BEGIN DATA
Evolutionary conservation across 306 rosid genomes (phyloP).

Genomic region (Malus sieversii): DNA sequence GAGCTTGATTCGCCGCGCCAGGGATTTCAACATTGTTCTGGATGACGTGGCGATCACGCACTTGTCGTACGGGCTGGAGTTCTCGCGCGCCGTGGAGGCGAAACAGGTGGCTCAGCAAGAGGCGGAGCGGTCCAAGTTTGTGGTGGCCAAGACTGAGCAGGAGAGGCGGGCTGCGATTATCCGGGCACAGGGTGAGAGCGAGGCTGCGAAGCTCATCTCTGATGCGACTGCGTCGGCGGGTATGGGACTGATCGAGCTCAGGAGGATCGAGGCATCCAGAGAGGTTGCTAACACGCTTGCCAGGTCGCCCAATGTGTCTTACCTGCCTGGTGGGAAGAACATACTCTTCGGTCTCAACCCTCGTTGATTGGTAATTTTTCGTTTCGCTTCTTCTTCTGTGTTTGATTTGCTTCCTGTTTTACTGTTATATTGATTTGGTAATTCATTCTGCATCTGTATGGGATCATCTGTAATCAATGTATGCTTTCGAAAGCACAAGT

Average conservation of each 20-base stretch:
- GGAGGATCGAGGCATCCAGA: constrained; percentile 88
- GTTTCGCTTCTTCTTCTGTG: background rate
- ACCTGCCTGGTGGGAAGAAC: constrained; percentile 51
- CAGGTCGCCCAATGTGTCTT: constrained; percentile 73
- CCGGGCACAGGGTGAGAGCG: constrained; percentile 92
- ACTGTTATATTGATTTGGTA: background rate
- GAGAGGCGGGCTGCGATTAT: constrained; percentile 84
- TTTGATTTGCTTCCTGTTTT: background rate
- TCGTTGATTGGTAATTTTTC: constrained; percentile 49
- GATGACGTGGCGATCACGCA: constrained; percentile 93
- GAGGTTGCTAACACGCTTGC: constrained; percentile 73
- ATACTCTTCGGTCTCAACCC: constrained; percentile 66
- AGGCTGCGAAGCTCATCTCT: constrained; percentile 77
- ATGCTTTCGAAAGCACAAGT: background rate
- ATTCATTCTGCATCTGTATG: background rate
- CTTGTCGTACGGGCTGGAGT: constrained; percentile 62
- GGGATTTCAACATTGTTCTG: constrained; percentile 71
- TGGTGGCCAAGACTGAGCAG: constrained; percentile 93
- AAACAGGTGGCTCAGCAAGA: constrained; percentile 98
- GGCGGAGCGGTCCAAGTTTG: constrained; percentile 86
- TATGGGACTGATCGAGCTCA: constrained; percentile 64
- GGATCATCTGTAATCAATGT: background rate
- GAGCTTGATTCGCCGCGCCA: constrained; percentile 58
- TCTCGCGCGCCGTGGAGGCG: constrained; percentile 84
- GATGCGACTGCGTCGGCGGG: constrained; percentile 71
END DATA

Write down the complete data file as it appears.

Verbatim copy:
Evolutionary conservation across 306 rosid genomes (phyloP).

Genomic region (Malus sieversii): DNA sequence GAGCTTGATTCGCCGCGCCAGGGATTTCAACATTGTTCTGGATGACGTGGCGATCACGCACTTGTCGTACGGGCTGGAGTTCTCGCGCGCCGTGGAGGCGAAACAGGTGGCTCAGCAAGAGGCGGAGCGGTCCAAGTTTGTGGTGGCCAAGACTGAGCAGGAGAGGCGGGCTGCGATTATCCGGGCACAGGGTGAGAGCGAGGCTGCGAAGCTCATCTCTGATGCGACTGCGTCGGCGGGTATGGGACTGATCGAGCTCAGGAGGATCGAGGCATCCAGAGAGGTTGCTAACACGCTTGCCAGGTCGCCCAATGTGTCTTACCTGCCTGGTGGGAAGAACATACTCTTCGGTCTCAACCCTCGTTGATTGGTAATTTTTCGTTTCGCTTCTTCTTCTGTGTTTGATTTGCTTCCTGTTTTACTGTTATATTGATTTGGTAATTCATTCTGCATCTGTATGGGATCATCTGTAATCAATGTATGCTTTCGAAAGCACAAGT

Average conservation of each 20-base stretch:
- GGAGGATCGAGGCATCCAGA: constrained; percentile 88
- GTTTCGCTTCTTCTTCTGTG: background rate
- ACCTGCCTGGTGGGAAGAAC: constrained; percentile 51
- CAGGTCGCCCAATGTGTCTT: constrained; percentile 73
- CCGGGCACAGGGTGAGAGCG: constrained; percentile 92
- ACTGTTATATTGATTTGGTA: background rate
- GAGAGGCGGGCTGCGATTAT: constrained; percentile 84
- TTTGATTTGCTTCCTGTTTT: background rate
- TCGTTGATTGGTAATTTTTC: constrained; percentile 49
- GATGACGTGGCGATCACGCA: constrained; percentile 93
- GAGGTTGCTAACACGCTTGC: constrained; percentile 73
- ATACTCTTCGGTCTCAACCC: constrained; percentile 66
- AGGCTGCGAAGCTCATCTCT: constrained; percentile 77
- ATGCTTTCGAAAGCACAAGT: background rate
- ATTCATTCTGCATCTGTATG: background rate
- CTTGTCGTACGGGCTGGAGT: constrained; percentile 62
- GGGATTTCAACATTGTTCTG: constrained; percentile 71
- TGGTGGCCAAGACTGAGCAG: constrained; percentile 93
- AAACAGGTGGCTCAGCAAGA: constrained; percentile 98
- GGCGGAGCGGTCCAAGTTTG: constrained; percentile 86
- TATGGGACTGATCGAGCTCA: constrained; percentile 64
- GGATCATCTGTAATCAATGT: background rate
- GAGCTTGATTCGCCGCGCCA: constrained; percentile 58
- TCTCGCGCGCCGTGGAGGCG: constrained; percentile 84
- GATGCGACTGCGTCGGCGGG: constrained; percentile 71